Fred, you told us it really should be two questions: one question and a follow-up question. But, everybody had this argument that, “Well, you’ve got to diagnose what to do about it, ” so we’re up to 30 questions. And we ended up with a 20 percent response rate, and it was useless. So what we’ve done is scrapped it, and we went back to what you originally said. You really have to focus on one question.

Bob Thompson

But the argument goes that, “All right, you’ve got the indicator, and now you know there’s a problem. “But you don’t know why there’s a problem.” So what’s the follow-up if you find that your scores are not what you want them to be?

Fred Reichheld

It’s rarely sending out a survey. It’s really hard to find out why people are very happy or very unhappy. It usually takes a dialogue with somebody who understands the business and the context of the relationship, what’s really going on with competition. And that discussion could be by phone or email or in person. But you want to get the right people in your organization into those dialogues so that they really learn what’s happened and they come up with an economically rational solution.

Scott Cook at Intuit is one of the guys that taught me this. He said, “You know, when you hear these companies and the CEO says, ‘Oh, we’re going to get customer-focused,’ instantly, you see billions of surveys going out.” And he said, “That’s exactly the wrong thing. That means that the executives don’t want to go talk to customers. That means they’re dishing it down to a staff group to go do something that sort of looks like it’s customer-focused. Customer-focus is not wasting people’s time with lots of irrelevant questions.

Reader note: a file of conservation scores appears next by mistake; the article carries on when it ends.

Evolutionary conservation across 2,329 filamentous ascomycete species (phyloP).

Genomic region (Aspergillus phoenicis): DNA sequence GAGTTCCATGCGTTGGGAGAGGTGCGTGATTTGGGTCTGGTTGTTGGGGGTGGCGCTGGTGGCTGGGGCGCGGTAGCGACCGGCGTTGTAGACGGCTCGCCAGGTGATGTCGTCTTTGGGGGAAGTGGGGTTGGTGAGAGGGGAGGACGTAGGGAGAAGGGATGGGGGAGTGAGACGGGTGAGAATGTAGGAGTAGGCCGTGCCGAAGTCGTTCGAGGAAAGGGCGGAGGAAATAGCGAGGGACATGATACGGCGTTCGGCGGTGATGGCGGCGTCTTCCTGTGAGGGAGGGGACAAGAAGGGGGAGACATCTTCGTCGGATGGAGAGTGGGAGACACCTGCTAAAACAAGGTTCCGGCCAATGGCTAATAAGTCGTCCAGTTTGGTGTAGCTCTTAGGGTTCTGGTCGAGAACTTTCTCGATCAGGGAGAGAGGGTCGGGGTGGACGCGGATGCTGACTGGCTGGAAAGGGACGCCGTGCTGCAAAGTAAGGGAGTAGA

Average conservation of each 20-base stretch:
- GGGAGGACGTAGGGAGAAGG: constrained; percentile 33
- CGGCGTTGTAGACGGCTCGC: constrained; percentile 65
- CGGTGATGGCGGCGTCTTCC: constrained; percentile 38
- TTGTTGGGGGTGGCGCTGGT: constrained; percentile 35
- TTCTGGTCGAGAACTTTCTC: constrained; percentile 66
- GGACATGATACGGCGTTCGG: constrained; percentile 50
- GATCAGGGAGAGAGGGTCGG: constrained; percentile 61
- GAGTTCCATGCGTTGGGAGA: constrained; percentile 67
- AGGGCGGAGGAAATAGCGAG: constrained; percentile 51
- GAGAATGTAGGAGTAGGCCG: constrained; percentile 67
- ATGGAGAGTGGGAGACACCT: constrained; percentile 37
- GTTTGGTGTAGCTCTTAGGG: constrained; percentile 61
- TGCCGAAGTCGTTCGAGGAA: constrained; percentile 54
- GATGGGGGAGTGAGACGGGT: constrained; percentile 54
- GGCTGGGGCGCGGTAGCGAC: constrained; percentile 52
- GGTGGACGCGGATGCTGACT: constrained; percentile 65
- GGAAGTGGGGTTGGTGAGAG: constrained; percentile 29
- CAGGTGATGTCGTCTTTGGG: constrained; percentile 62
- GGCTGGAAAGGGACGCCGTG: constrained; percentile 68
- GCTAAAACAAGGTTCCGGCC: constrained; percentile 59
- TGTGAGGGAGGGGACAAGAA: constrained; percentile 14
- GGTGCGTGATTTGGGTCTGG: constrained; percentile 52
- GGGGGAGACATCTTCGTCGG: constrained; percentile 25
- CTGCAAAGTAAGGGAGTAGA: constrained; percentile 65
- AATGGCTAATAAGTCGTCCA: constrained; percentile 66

Bob Thompson

That’s an interesting point of view: use the survey, keep it simple, get a high response rate, have an indicator that makes sense. But then, the follow-up should be more personalized, more of a dialogue, as opposed to just extracting more information.

Fred Reichheld

A lot of executives know this is true, but they gather so much more data from customers than they could ever act on, it’s scary. It just never sees the light of day.

Bob Thompson

You mentioned Intuit. I know you have a wealth of examples in your book, which I would encourage people to pick up. I recommend that students of CRM who are building a library include in it books from you. But I wonder if you could just mention briefly a company that has implemented this methodology. What do they get out of it?

Fred Reichheld

Well, I’ll give you a couple of quick examples. One is SAP. The enterprise software firm has been using the Net Promoter Score approach to identify the promoters in their business and then to build a reference program. So now that they know by name which individual clients—which individual employees and executives—are promoters, they can then keep track of them, communicate with them, get their input, use their references in an appropriate way. And it’s been a very practical way in which they have managed the customer reference process.